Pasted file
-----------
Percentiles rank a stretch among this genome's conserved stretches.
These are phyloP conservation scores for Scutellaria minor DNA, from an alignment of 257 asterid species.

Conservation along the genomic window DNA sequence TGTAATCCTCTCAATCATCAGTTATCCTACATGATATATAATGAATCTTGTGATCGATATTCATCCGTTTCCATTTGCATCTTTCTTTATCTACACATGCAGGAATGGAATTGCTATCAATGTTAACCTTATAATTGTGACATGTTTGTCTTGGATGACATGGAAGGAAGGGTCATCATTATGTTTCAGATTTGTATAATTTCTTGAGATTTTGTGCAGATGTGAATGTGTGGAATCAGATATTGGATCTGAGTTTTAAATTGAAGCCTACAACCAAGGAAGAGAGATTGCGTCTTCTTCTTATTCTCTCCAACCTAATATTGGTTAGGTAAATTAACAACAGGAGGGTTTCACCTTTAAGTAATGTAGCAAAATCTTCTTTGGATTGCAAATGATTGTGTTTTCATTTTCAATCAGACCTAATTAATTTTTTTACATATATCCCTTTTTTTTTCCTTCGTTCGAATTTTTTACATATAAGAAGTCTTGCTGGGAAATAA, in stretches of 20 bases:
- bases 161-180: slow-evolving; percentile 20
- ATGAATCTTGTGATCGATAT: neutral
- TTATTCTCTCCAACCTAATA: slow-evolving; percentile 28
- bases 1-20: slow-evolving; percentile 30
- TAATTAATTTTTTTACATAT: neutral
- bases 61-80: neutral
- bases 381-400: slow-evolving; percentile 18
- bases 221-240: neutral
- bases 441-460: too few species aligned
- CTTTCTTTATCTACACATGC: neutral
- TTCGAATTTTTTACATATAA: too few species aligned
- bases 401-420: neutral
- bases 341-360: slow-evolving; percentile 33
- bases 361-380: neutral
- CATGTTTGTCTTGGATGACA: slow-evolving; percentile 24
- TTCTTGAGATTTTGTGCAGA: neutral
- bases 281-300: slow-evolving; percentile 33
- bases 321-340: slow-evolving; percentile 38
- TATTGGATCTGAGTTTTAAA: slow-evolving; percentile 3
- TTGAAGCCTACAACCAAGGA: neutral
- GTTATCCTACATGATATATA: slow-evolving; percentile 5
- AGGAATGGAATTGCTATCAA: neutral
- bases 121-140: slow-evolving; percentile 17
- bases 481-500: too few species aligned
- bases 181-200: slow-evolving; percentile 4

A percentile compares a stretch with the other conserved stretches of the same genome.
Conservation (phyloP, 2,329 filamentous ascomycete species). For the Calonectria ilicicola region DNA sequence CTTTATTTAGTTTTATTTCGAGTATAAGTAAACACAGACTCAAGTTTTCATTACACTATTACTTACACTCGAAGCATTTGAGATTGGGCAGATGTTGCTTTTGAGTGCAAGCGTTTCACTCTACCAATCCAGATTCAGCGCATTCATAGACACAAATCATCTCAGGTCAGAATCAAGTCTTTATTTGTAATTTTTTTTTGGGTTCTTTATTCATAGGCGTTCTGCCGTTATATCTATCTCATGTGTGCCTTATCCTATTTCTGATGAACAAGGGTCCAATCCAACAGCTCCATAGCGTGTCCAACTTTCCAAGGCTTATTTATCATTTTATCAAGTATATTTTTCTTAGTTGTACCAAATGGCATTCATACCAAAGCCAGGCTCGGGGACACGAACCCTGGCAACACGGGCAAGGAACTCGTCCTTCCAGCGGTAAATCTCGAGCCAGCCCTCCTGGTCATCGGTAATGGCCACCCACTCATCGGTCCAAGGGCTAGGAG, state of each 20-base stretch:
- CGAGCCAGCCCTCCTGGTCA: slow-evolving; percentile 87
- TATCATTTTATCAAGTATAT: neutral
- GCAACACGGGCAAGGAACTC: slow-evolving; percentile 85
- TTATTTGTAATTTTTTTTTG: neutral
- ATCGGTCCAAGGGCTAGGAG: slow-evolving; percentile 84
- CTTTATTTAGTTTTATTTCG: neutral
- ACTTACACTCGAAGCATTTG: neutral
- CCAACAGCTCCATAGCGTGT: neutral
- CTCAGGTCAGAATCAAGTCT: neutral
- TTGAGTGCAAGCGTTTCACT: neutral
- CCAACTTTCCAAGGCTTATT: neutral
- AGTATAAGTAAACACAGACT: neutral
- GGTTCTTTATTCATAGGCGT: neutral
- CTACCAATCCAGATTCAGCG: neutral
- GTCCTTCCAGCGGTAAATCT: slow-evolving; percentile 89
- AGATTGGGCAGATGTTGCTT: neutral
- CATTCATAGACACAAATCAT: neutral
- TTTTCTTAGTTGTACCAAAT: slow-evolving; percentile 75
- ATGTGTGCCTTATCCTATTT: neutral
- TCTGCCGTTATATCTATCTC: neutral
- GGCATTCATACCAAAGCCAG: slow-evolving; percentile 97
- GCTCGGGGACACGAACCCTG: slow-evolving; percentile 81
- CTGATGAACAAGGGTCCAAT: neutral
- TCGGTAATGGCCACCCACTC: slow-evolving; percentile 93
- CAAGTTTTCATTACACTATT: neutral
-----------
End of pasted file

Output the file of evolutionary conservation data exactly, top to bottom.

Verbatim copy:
Percentiles rank a stretch among this genome's conserved stretches.
These are phyloP conservation scores for Scutellaria minor DNA, from an alignment of 257 asterid species.

Conservation along the genomic window DNA sequence TGTAATCCTCTCAATCATCAGTTATCCTACATGATATATAATGAATCTTGTGATCGATATTCATCCGTTTCCATTTGCATCTTTCTTTATCTACACATGCAGGAATGGAATTGCTATCAATGTTAACCTTATAATTGTGACATGTTTGTCTTGGATGACATGGAAGGAAGGGTCATCATTATGTTTCAGATTTGTATAATTTCTTGAGATTTTGTGCAGATGTGAATGTGTGGAATCAGATATTGGATCTGAGTTTTAAATTGAAGCCTACAACCAAGGAAGAGAGATTGCGTCTTCTTCTTATTCTCTCCAACCTAATATTGGTTAGGTAAATTAACAACAGGAGGGTTTCACCTTTAAGTAATGTAGCAAAATCTTCTTTGGATTGCAAATGATTGTGTTTTCATTTTCAATCAGACCTAATTAATTTTTTTACATATATCCCTTTTTTTTTCCTTCGTTCGAATTTTTTACATATAAGAAGTCTTGCTGGGAAATAA, in stretches of 20 bases:
- bases 161-180: slow-evolving; percentile 20
- ATGAATCTTGTGATCGATAT: neutral
- TTATTCTCTCCAACCTAATA: slow-evolving; percentile 28
- bases 1-20: slow-evolving; percentile 30
- TAATTAATTTTTTTACATAT: neutral
- bases 61-80: neutral
- bases 381-400: slow-evolving; percentile 18
- bases 221-240: neutral
- bases 441-460: too few species aligned
- CTTTCTTTATCTACACATGC: neutral
- TTCGAATTTTTTACATATAA: too few species aligned
- bases 401-420: neutral
- bases 341-360: slow-evolving; percentile 33
- bases 361-380: neutral
- CATGTTTGTCTTGGATGACA: slow-evolving; percentile 24
- TTCTTGAGATTTTGTGCAGA: neutral
- bases 281-300: slow-evolving; percentile 33
- bases 321-340: slow-evolving; percentile 38
- TATTGGATCTGAGTTTTAAA: slow-evolving; percentile 3
- TTGAAGCCTACAACCAAGGA: neutral
- GTTATCCTACATGATATATA: slow-evolving; percentile 5
- AGGAATGGAATTGCTATCAA: neutral
- bases 121-140: slow-evolving; percentile 17
- bases 481-500: too few species aligned
- bases 181-200: slow-evolving; percentile 4

A percentile compares a stretch with the other conserved stretches of the same genome.
Conservation (phyloP, 2,329 filamentous ascomycete species). For the Calonectria ilicicola region DNA sequence CTTTATTTAGTTTTATTTCGAGTATAAGTAAACACAGACTCAAGTTTTCATTACACTATTACTTACACTCGAAGCATTTGAGATTGGGCAGATGTTGCTTTTGAGTGCAAGCGTTTCACTCTACCAATCCAGATTCAGCGCATTCATAGACACAAATCATCTCAGGTCAGAATCAAGTCTTTATTTGTAATTTTTTTTTGGGTTCTTTATTCATAGGCGTTCTGCCGTTATATCTATCTCATGTGTGCCTTATCCTATTTCTGATGAACAAGGGTCCAATCCAACAGCTCCATAGCGTGTCCAACTTTCCAAGGCTTATTTATCATTTTATCAAGTATATTTTTCTTAGTTGTACCAAATGGCATTCATACCAAAGCCAGGCTCGGGGACACGAACCCTGGCAACACGGGCAAGGAACTCGTCCTTCCAGCGGTAAATCTCGAGCCAGCCCTCCTGGTCATCGGTAATGGCCACCCACTCATCGGTCCAAGGGCTAGGAG, state of each 20-base stretch:
- CGAGCCAGCCCTCCTGGTCA: slow-evolving; percentile 87
- TATCATTTTATCAAGTATAT: neutral
- GCAACACGGGCAAGGAACTC: slow-evolving; percentile 85
- TTATTTGTAATTTTTTTTTG: neutral
- ATCGGTCCAAGGGCTAGGAG: slow-evolving; percentile 84
- CTTTATTTAGTTTTATTTCG: neutral
- ACTTACACTCGAAGCATTTG: neutral
- CCAACAGCTCCATAGCGTGT: neutral
- CTCAGGTCAGAATCAAGTCT: neutral
- TTGAGTGCAAGCGTTTCACT: neutral
- CCAACTTTCCAAGGCTTATT: neutral
- AGTATAAGTAAACACAGACT: neutral
- GGTTCTTTATTCATAGGCGT: neutral
- CTACCAATCCAGATTCAGCG: neutral
- GTCCTTCCAGCGGTAAATCT: slow-evolving; percentile 89
- AGATTGGGCAGATGTTGCTT: neutral
- CATTCATAGACACAAATCAT: neutral
- TTTTCTTAGTTGTACCAAAT: slow-evolving; percentile 75
- ATGTGTGCCTTATCCTATTT: neutral
- TCTGCCGTTATATCTATCTC: neutral
- GGCATTCATACCAAAGCCAG: slow-evolving; percentile 97
- GCTCGGGGACACGAACCCTG: slow-evolving; percentile 81
- CTGATGAACAAGGGTCCAAT: neutral
- TCGGTAATGGCCACCCACTC: slow-evolving; percentile 93
- CAAGTTTTCATTACACTATT: neutral